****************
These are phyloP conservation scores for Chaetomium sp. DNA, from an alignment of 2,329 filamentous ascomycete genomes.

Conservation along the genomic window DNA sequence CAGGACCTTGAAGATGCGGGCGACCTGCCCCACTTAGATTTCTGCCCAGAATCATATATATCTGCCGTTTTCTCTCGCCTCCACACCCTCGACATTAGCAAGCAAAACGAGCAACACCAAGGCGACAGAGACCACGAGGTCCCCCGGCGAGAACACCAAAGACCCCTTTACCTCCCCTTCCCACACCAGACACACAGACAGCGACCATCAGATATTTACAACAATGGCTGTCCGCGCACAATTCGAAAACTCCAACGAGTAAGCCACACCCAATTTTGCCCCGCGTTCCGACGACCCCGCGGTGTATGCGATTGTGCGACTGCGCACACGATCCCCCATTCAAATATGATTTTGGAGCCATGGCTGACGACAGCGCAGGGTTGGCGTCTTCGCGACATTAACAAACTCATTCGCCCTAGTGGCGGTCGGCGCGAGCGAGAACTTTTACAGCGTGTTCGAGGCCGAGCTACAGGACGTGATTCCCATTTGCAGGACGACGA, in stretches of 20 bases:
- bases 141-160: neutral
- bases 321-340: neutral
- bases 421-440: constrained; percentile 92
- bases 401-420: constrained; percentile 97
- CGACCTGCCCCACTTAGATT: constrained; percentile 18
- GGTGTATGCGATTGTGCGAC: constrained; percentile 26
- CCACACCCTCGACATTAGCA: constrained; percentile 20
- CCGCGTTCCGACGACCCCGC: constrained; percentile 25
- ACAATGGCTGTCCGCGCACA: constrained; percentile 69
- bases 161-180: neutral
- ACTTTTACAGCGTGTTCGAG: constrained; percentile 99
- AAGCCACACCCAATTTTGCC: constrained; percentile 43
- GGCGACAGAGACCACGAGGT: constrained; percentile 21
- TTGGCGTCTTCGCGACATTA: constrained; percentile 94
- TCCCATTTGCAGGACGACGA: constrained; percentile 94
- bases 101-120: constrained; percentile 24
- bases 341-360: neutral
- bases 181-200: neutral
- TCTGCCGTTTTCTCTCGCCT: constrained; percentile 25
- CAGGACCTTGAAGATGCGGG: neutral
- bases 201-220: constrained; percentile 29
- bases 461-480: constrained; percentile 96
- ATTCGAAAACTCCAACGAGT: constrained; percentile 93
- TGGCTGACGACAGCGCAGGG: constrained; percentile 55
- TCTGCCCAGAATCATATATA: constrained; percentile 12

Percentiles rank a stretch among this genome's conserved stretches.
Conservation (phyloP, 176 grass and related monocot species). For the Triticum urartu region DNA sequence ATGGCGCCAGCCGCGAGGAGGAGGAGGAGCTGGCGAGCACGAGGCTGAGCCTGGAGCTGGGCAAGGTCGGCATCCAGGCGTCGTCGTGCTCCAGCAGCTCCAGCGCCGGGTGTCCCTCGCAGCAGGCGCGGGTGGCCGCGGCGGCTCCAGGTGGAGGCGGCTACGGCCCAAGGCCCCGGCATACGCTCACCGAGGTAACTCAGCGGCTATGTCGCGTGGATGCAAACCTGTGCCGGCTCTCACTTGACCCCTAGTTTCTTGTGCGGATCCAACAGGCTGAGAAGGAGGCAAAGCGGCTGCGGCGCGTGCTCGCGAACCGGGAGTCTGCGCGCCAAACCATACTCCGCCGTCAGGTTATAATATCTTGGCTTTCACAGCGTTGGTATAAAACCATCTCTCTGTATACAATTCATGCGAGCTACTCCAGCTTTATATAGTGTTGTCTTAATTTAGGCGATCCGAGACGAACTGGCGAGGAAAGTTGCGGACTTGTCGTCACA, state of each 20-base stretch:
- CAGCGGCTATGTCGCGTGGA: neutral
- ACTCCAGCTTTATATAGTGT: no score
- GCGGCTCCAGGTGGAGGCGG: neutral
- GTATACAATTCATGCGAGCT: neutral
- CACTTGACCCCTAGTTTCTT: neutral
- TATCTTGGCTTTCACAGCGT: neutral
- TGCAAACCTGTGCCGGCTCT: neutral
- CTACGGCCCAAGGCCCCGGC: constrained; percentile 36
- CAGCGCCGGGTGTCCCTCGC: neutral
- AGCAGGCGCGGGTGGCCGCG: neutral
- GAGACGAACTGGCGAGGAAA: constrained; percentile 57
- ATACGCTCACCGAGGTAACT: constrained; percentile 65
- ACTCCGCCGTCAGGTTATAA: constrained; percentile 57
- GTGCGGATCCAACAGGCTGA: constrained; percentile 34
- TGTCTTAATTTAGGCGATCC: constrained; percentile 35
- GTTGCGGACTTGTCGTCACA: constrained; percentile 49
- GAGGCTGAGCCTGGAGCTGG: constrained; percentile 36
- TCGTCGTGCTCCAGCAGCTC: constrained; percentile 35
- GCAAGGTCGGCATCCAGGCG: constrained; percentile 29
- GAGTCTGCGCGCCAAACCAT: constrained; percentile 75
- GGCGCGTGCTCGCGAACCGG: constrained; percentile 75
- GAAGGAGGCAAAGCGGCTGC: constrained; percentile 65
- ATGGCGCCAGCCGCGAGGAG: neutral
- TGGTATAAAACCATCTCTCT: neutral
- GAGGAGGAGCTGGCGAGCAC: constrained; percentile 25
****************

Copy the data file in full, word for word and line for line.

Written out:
These are phyloP conservation scores for Chaetomium sp. DNA, from an alignment of 2,329 filamentous ascomycete genomes.

Conservation along the genomic window DNA sequence CAGGACCTTGAAGATGCGGGCGACCTGCCCCACTTAGATTTCTGCCCAGAATCATATATATCTGCCGTTTTCTCTCGCCTCCACACCCTCGACATTAGCAAGCAAAACGAGCAACACCAAGGCGACAGAGACCACGAGGTCCCCCGGCGAGAACACCAAAGACCCCTTTACCTCCCCTTCCCACACCAGACACACAGACAGCGACCATCAGATATTTACAACAATGGCTGTCCGCGCACAATTCGAAAACTCCAACGAGTAAGCCACACCCAATTTTGCCCCGCGTTCCGACGACCCCGCGGTGTATGCGATTGTGCGACTGCGCACACGATCCCCCATTCAAATATGATTTTGGAGCCATGGCTGACGACAGCGCAGGGTTGGCGTCTTCGCGACATTAACAAACTCATTCGCCCTAGTGGCGGTCGGCGCGAGCGAGAACTTTTACAGCGTGTTCGAGGCCGAGCTACAGGACGTGATTCCCATTTGCAGGACGACGA, in stretches of 20 bases:
- bases 141-160: neutral
- bases 321-340: neutral
- bases 421-440: constrained; percentile 92
- bases 401-420: constrained; percentile 97
- CGACCTGCCCCACTTAGATT: constrained; percentile 18
- GGTGTATGCGATTGTGCGAC: constrained; percentile 26
- CCACACCCTCGACATTAGCA: constrained; percentile 20
- CCGCGTTCCGACGACCCCGC: constrained; percentile 25
- ACAATGGCTGTCCGCGCACA: constrained; percentile 69
- bases 161-180: neutral
- ACTTTTACAGCGTGTTCGAG: constrained; percentile 99
- AAGCCACACCCAATTTTGCC: constrained; percentile 43
- GGCGACAGAGACCACGAGGT: constrained; percentile 21
- TTGGCGTCTTCGCGACATTA: constrained; percentile 94
- TCCCATTTGCAGGACGACGA: constrained; percentile 94
- bases 101-120: constrained; percentile 24
- bases 341-360: neutral
- bases 181-200: neutral
- TCTGCCGTTTTCTCTCGCCT: constrained; percentile 25
- CAGGACCTTGAAGATGCGGG: neutral
- bases 201-220: constrained; percentile 29
- bases 461-480: constrained; percentile 96
- ATTCGAAAACTCCAACGAGT: constrained; percentile 93
- TGGCTGACGACAGCGCAGGG: constrained; percentile 55
- TCTGCCCAGAATCATATATA: constrained; percentile 12

Percentiles rank a stretch among this genome's conserved stretches.
Conservation (phyloP, 176 grass and related monocot species). For the Triticum urartu region DNA sequence ATGGCGCCAGCCGCGAGGAGGAGGAGGAGCTGGCGAGCACGAGGCTGAGCCTGGAGCTGGGCAAGGTCGGCATCCAGGCGTCGTCGTGCTCCAGCAGCTCCAGCGCCGGGTGTCCCTCGCAGCAGGCGCGGGTGGCCGCGGCGGCTCCAGGTGGAGGCGGCTACGGCCCAAGGCCCCGGCATACGCTCACCGAGGTAACTCAGCGGCTATGTCGCGTGGATGCAAACCTGTGCCGGCTCTCACTTGACCCCTAGTTTCTTGTGCGGATCCAACAGGCTGAGAAGGAGGCAAAGCGGCTGCGGCGCGTGCTCGCGAACCGGGAGTCTGCGCGCCAAACCATACTCCGCCGTCAGGTTATAATATCTTGGCTTTCACAGCGTTGGTATAAAACCATCTCTCTGTATACAATTCATGCGAGCTACTCCAGCTTTATATAGTGTTGTCTTAATTTAGGCGATCCGAGACGAACTGGCGAGGAAAGTTGCGGACTTGTCGTCACA, state of each 20-base stretch:
- CAGCGGCTATGTCGCGTGGA: neutral
- ACTCCAGCTTTATATAGTGT: no score
- GCGGCTCCAGGTGGAGGCGG: neutral
- GTATACAATTCATGCGAGCT: neutral
- CACTTGACCCCTAGTTTCTT: neutral
- TATCTTGGCTTTCACAGCGT: neutral
- TGCAAACCTGTGCCGGCTCT: neutral
- CTACGGCCCAAGGCCCCGGC: constrained; percentile 36
- CAGCGCCGGGTGTCCCTCGC: neutral
- AGCAGGCGCGGGTGGCCGCG: neutral
- GAGACGAACTGGCGAGGAAA: constrained; percentile 57
- ATACGCTCACCGAGGTAACT: constrained; percentile 65
- ACTCCGCCGTCAGGTTATAA: constrained; percentile 57
- GTGCGGATCCAACAGGCTGA: constrained; percentile 34
- TGTCTTAATTTAGGCGATCC: constrained; percentile 35
- GTTGCGGACTTGTCGTCACA: constrained; percentile 49
- GAGGCTGAGCCTGGAGCTGG: constrained; percentile 36
- TCGTCGTGCTCCAGCAGCTC: constrained; percentile 35
- GCAAGGTCGGCATCCAGGCG: constrained; percentile 29
- GAGTCTGCGCGCCAAACCAT: constrained; percentile 75
- GGCGCGTGCTCGCGAACCGG: constrained; percentile 75
- GAAGGAGGCAAAGCGGCTGC: constrained; percentile 65
- ATGGCGCCAGCCGCGAGGAG: neutral
- TGGTATAAAACCATCTCTCT: neutral
- GAGGAGGAGCTGGCGAGCAC: constrained; percentile 25